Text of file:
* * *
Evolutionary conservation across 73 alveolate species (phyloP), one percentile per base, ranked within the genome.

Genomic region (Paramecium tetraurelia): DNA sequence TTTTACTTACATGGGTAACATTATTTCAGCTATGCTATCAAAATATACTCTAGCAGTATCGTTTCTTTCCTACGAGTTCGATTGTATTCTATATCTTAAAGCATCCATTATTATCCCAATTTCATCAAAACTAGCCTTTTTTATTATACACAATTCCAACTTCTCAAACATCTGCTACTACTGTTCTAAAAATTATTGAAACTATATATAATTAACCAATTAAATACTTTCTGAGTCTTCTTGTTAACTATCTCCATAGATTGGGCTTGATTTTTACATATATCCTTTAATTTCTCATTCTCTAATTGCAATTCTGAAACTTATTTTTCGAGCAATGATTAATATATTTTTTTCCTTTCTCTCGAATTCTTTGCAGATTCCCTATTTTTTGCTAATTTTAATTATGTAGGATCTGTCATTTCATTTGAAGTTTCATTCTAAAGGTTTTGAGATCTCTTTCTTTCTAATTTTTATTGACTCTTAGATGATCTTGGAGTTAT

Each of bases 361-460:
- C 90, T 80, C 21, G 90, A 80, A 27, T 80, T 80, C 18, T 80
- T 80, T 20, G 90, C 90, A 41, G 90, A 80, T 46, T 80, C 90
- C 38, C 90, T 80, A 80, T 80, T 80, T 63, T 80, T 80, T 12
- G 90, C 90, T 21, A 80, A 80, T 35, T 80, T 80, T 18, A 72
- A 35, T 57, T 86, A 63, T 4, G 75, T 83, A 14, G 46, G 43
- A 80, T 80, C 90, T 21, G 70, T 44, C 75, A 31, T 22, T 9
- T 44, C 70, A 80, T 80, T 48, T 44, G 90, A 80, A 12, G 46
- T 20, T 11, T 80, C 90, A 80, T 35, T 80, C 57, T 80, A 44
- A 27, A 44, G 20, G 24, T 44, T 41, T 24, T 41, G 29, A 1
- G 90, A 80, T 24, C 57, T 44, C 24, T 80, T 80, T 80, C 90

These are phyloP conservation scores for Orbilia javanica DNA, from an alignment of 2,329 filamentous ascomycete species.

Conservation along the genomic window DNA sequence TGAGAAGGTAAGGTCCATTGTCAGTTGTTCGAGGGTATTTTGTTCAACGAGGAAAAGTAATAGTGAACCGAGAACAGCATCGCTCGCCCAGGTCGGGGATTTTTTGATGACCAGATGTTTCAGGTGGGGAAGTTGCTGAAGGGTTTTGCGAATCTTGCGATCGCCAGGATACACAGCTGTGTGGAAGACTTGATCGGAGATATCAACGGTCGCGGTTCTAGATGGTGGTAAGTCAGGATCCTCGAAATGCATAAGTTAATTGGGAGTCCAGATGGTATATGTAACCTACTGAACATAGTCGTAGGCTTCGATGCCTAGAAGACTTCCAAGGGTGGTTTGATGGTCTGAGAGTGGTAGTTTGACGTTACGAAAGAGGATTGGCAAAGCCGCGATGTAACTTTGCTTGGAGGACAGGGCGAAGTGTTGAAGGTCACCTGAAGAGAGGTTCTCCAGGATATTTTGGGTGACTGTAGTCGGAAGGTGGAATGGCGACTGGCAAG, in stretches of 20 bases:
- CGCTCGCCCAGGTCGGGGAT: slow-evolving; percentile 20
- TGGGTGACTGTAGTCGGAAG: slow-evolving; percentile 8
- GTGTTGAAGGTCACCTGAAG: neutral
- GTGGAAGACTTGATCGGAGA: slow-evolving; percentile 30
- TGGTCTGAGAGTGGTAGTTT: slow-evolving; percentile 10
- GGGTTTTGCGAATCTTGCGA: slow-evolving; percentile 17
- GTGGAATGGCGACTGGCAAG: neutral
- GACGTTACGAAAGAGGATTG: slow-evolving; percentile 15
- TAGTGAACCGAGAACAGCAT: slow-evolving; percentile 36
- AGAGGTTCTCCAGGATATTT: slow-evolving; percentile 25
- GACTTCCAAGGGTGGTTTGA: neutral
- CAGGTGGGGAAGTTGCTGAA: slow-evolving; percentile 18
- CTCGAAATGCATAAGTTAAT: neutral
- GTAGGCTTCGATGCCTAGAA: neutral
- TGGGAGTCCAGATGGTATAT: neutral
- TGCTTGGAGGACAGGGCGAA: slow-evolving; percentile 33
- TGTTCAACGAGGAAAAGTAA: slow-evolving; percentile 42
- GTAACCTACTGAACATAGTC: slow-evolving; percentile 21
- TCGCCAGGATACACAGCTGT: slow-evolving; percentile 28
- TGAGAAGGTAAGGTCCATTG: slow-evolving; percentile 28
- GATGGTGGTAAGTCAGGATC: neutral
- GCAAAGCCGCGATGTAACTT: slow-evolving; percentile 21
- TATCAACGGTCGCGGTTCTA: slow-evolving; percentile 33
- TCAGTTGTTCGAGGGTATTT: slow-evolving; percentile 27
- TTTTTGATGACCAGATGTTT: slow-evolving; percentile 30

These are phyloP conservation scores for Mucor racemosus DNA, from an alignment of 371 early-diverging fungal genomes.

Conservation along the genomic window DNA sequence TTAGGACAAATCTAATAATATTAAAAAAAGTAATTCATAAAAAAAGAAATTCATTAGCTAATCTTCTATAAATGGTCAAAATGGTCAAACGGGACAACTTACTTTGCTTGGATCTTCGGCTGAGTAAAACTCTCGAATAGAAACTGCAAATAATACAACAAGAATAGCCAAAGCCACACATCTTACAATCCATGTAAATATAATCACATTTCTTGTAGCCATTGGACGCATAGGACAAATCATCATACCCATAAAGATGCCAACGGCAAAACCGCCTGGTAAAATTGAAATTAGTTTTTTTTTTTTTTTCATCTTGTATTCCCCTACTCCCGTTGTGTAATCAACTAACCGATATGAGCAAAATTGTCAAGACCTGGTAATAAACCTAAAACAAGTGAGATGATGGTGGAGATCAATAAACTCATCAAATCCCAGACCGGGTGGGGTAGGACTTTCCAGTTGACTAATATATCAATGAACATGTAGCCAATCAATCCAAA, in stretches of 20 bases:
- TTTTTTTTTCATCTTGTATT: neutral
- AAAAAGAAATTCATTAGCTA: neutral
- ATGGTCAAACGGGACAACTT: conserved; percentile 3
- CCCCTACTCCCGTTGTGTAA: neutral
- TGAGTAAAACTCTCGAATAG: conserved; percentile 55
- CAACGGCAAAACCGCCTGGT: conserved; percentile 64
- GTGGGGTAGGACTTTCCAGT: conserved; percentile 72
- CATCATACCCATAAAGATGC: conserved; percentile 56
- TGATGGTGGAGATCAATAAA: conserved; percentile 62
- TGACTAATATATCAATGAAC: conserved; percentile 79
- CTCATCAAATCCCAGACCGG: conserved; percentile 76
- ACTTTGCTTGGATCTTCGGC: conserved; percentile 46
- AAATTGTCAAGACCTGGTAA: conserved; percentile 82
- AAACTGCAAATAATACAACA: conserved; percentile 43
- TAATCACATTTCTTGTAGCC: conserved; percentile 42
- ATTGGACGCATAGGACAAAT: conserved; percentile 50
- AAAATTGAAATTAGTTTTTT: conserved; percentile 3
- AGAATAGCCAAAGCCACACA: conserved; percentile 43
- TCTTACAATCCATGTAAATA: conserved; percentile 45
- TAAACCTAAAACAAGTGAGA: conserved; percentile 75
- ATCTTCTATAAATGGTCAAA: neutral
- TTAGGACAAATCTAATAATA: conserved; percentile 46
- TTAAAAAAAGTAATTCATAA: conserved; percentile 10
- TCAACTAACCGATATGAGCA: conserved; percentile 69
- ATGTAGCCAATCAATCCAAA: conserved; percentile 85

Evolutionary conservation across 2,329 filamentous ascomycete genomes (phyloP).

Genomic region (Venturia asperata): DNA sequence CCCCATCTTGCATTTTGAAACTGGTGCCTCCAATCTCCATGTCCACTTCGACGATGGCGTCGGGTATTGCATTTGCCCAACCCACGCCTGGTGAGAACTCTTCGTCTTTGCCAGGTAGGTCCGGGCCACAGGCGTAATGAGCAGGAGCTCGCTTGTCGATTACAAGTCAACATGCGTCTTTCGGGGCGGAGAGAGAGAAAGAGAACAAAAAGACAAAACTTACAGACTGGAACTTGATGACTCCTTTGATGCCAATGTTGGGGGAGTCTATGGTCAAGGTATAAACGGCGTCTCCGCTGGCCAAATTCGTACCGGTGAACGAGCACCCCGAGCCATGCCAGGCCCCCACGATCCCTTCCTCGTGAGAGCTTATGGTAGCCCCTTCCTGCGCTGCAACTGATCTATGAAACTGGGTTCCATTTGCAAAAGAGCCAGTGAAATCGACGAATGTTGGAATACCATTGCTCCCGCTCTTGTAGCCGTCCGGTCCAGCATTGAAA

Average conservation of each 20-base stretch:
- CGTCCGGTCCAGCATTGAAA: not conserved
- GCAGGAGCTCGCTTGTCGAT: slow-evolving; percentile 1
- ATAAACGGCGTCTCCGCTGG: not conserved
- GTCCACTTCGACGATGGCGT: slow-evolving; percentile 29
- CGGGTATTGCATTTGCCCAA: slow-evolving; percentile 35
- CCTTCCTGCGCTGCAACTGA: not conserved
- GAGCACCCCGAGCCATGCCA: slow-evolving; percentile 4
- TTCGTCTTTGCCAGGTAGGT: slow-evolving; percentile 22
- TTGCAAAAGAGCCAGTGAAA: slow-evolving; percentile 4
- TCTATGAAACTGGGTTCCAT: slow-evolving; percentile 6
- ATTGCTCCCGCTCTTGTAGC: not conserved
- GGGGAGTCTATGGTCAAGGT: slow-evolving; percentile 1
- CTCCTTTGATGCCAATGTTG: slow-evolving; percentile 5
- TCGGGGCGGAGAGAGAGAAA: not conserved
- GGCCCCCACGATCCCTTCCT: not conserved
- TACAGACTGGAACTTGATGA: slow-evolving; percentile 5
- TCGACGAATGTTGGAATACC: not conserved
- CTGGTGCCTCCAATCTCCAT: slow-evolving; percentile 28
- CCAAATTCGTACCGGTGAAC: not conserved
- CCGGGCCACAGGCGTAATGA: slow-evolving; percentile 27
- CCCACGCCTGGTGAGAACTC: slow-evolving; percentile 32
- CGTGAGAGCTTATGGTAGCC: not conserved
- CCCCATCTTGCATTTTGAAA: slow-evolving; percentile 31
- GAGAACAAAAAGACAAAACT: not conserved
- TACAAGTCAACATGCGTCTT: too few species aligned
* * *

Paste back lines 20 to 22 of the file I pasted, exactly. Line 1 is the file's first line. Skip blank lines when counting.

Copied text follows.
- TGGTCTGAGAGTGGTAGTTT: slow-evolving; percentile 10
- GGGTTTTGCGAATCTTGCGA: slow-evolving; percentile 17
- GTGGAATGGCGACTGGCAAG: neutral